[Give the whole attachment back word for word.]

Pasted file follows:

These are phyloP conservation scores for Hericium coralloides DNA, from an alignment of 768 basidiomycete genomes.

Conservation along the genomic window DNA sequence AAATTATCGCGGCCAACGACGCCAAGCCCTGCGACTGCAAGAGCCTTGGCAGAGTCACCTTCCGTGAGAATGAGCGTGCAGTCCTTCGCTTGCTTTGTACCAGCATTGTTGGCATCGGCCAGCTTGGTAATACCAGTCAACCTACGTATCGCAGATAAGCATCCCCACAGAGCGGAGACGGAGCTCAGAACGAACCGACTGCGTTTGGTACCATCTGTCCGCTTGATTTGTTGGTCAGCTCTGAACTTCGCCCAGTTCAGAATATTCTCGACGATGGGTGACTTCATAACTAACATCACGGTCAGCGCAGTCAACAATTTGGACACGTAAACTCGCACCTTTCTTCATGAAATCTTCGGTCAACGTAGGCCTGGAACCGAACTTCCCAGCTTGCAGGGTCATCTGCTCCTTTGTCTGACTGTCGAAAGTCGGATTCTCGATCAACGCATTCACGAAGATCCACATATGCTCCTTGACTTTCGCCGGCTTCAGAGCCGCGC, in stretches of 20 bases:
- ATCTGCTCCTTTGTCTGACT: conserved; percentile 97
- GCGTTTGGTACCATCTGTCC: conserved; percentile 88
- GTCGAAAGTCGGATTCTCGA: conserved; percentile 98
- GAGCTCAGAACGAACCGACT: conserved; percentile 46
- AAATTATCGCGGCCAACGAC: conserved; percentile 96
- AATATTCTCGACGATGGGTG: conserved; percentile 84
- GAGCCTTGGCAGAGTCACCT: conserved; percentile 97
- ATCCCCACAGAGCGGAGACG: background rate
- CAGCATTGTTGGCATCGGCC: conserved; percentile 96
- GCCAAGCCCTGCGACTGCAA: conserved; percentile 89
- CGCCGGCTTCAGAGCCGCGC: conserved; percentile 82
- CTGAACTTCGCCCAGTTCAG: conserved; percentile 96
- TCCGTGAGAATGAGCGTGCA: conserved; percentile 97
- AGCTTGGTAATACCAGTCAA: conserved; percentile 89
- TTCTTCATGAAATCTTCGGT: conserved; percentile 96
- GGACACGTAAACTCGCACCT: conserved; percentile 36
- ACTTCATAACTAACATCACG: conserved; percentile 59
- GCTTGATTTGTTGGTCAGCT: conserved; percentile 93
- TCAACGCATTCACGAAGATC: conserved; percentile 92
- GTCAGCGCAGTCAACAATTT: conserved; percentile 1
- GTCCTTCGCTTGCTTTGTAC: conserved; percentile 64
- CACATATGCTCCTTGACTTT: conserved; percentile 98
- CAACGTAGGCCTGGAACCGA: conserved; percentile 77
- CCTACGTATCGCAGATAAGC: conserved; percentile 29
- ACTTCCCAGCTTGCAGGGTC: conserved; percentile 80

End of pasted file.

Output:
These are phyloP conservation scores for Hericium coralloides DNA, from an alignment of 768 basidiomycete genomes.

Conservation along the genomic window DNA sequence AAATTATCGCGGCCAACGACGCCAAGCCCTGCGACTGCAAGAGCCTTGGCAGAGTCACCTTCCGTGAGAATGAGCGTGCAGTCCTTCGCTTGCTTTGTACCAGCATTGTTGGCATCGGCCAGCTTGGTAATACCAGTCAACCTACGTATCGCAGATAAGCATCCCCACAGAGCGGAGACGGAGCTCAGAACGAACCGACTGCGTTTGGTACCATCTGTCCGCTTGATTTGTTGGTCAGCTCTGAACTTCGCCCAGTTCAGAATATTCTCGACGATGGGTGACTTCATAACTAACATCACGGTCAGCGCAGTCAACAATTTGGACACGTAAACTCGCACCTTTCTTCATGAAATCTTCGGTCAACGTAGGCCTGGAACCGAACTTCCCAGCTTGCAGGGTCATCTGCTCCTTTGTCTGACTGTCGAAAGTCGGATTCTCGATCAACGCATTCACGAAGATCCACATATGCTCCTTGACTTTCGCCGGCTTCAGAGCCGCGC, in stretches of 20 bases:
- ATCTGCTCCTTTGTCTGACT: conserved; percentile 97
- GCGTTTGGTACCATCTGTCC: conserved; percentile 88
- GTCGAAAGTCGGATTCTCGA: conserved; percentile 98
- GAGCTCAGAACGAACCGACT: conserved; percentile 46
- AAATTATCGCGGCCAACGAC: conserved; percentile 96
- AATATTCTCGACGATGGGTG: conserved; percentile 84
- GAGCCTTGGCAGAGTCACCT: conserved; percentile 97
- ATCCCCACAGAGCGGAGACG: background rate
- CAGCATTGTTGGCATCGGCC: conserved; percentile 96
- GCCAAGCCCTGCGACTGCAA: conserved; percentile 89
- CGCCGGCTTCAGAGCCGCGC: conserved; percentile 82
- CTGAACTTCGCCCAGTTCAG: conserved; percentile 96
- TCCGTGAGAATGAGCGTGCA: conserved; percentile 97
- AGCTTGGTAATACCAGTCAA: conserved; percentile 89
- TTCTTCATGAAATCTTCGGT: conserved; percentile 96
- GGACACGTAAACTCGCACCT: conserved; percentile 36
- ACTTCATAACTAACATCACG: conserved; percentile 59
- GCTTGATTTGTTGGTCAGCT: conserved; percentile 93
- TCAACGCATTCACGAAGATC: conserved; percentile 92
- GTCAGCGCAGTCAACAATTT: conserved; percentile 1
- GTCCTTCGCTTGCTTTGTAC: conserved; percentile 64
- CACATATGCTCCTTGACTTT: conserved; percentile 98
- CAACGTAGGCCTGGAACCGA: conserved; percentile 77
- CCTACGTATCGCAGATAAGC: conserved; percentile 29
- ACTTCCCAGCTTGCAGGGTC: conserved; percentile 80